Context: The Union government is putting pressure on tech giants to make smartphones compatible with its in-house navigation system within the next few months, which has tech giants like Samsung, Xiaomi, and Apple worried about increased costs and disruptions because the move necessitates hardware changes.

About NavIC:

  • The Indian Space Research Organisation  (ISRO) developed the Indian Regional Navigation Satellite System (IRNSS) known as Navigation in Indian Constellation (NavIC).
  • Seven satellites will make up its constellation because it is a regional system. Four of these will be geosynchronous, or appearing at the same location in the sky at the same time every day, and three of them will be geostationary, or appearing to be stationary in the sky over the Indian Ocean. With a high likelihood that the majority of them are visible from any location in India, this configuration guarantees that each satellite is being tracked by at least one of fourteen ground stations at any given time.
  • It will provide geolocation services to areas within 1500 KM radius around the Indian subcontinent.
  • The "standard positioning service," which is available for civilian use, and the "restricted service," which is an encrypted one for authorised users, are the two levels of service that NavIC will offer (including the military).
  • Unlike GPS which is dependent only on L-band, NavIC has dual frequency (S and L band frequencies).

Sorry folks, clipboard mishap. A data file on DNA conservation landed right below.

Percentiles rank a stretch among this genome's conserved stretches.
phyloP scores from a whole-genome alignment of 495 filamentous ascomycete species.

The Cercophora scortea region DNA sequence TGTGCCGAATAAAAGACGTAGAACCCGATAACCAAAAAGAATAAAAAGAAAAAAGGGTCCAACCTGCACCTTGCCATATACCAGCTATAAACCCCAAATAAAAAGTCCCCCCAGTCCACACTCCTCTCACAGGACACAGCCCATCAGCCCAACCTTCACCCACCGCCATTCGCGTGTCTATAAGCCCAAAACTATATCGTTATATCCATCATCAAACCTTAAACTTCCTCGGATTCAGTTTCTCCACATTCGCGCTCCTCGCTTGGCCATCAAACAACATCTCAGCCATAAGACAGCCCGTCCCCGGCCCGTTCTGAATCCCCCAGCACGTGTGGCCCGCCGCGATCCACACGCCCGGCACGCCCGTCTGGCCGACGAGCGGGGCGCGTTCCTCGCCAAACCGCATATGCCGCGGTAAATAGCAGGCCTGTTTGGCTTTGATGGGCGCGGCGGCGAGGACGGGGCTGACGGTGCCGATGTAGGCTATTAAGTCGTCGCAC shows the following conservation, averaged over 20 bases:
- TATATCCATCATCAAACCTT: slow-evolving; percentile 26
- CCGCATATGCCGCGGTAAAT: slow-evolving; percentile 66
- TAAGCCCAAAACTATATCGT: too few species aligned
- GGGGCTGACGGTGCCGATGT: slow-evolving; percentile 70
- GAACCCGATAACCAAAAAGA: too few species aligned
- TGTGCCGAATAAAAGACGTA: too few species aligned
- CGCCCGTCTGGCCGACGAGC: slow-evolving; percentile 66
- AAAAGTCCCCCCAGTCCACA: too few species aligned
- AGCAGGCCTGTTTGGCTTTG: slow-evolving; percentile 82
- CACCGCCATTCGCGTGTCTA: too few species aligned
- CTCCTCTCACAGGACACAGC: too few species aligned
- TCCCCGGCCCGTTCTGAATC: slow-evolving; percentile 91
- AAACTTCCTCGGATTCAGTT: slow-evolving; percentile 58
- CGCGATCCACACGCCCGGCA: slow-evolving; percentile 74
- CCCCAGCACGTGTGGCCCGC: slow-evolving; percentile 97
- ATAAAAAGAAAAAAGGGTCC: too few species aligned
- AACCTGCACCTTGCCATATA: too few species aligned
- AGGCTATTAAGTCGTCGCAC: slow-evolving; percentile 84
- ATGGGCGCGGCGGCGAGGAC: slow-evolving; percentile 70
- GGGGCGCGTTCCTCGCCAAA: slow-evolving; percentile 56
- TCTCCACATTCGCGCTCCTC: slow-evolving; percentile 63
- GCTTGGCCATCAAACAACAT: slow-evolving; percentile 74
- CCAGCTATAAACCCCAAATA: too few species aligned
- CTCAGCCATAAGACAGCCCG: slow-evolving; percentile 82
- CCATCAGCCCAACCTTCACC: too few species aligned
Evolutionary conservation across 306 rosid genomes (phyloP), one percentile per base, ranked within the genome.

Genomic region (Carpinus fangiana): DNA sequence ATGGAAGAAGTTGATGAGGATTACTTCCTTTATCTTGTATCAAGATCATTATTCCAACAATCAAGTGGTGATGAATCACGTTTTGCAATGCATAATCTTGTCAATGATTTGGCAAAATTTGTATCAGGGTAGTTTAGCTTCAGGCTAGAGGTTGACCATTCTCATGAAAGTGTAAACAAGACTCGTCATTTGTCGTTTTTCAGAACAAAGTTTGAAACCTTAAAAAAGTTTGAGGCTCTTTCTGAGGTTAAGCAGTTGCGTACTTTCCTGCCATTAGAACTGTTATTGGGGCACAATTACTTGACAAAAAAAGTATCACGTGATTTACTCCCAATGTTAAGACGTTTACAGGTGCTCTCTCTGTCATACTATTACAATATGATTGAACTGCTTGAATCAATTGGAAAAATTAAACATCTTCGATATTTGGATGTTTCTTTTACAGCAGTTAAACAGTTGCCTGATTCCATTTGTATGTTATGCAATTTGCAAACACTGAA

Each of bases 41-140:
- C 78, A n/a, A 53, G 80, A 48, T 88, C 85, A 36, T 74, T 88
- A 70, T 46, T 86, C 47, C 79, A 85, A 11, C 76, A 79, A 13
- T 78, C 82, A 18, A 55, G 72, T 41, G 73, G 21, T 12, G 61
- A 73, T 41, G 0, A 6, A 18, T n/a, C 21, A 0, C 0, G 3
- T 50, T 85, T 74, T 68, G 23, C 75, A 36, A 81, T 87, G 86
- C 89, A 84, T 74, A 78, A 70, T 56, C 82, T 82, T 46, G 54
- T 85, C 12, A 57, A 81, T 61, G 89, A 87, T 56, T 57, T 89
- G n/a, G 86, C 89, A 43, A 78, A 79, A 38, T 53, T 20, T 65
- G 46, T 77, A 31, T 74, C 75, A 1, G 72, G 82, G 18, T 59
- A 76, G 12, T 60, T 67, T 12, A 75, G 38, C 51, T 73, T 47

• The Third Generation Partnership Project (3GPP), a global organisation for coordinating mobile telephony standards, has certified it.
  • In the main service area, the IRNSS System is anticipated to deliver position accuracy of better than 20 m.
  • India became the fourth nation in the world to have the International Maritime Organisation recognised independent regional navigation satellite system (IMO) after US (GPS), Russia (GLONASS), and China (BeiDou Navigation Satellite System).

Potential uses:

  • Terrestrial, Aerial and Marine Navigation.
  • Visual and voice navigation for drivers.
  • Vehicle tracking and fleet management.
  • Disaster Management.
  • Integration with mobile phones.
  • Precise Timing.
  • Mapping and Geodetic data capture.

Significance of NavIC:

  • It will encourage healthy competition among different navigation services and could result in sizable financial gains for the nation.
  • NAVIC would also encourage technological innovations and spin-offs that gradually lessen India's dependence on imported technology.
  • In order to provide users with services at different costs depending on the level of navigational precision they require, India can combine NAVIC with GAGAN, its indigenous augmentation system.
  • When used in conjunction with current GPS-enabled solutions, NAVIC's interoperability with GPS can ensure the reduction of technical hiccups.
  • It will improve India’s capacity to work as a net security provider in the region.
  • Global Positioning System (GPS), the US equivalent, was crucial in the relief efforts following disasters like the tsunami in the Indian Ocean region in 2004 and the earthquake in Pakistan and India in 2005.
  • It will aid in long-distance navigation and provide information to fishermen about the locations of valuable fisheries and any sea disturbances.
  • Utilising geographic data will aid in better planning and urban development.
  • It will aid in tracking threatened species, improved forest fire prevention, and other things.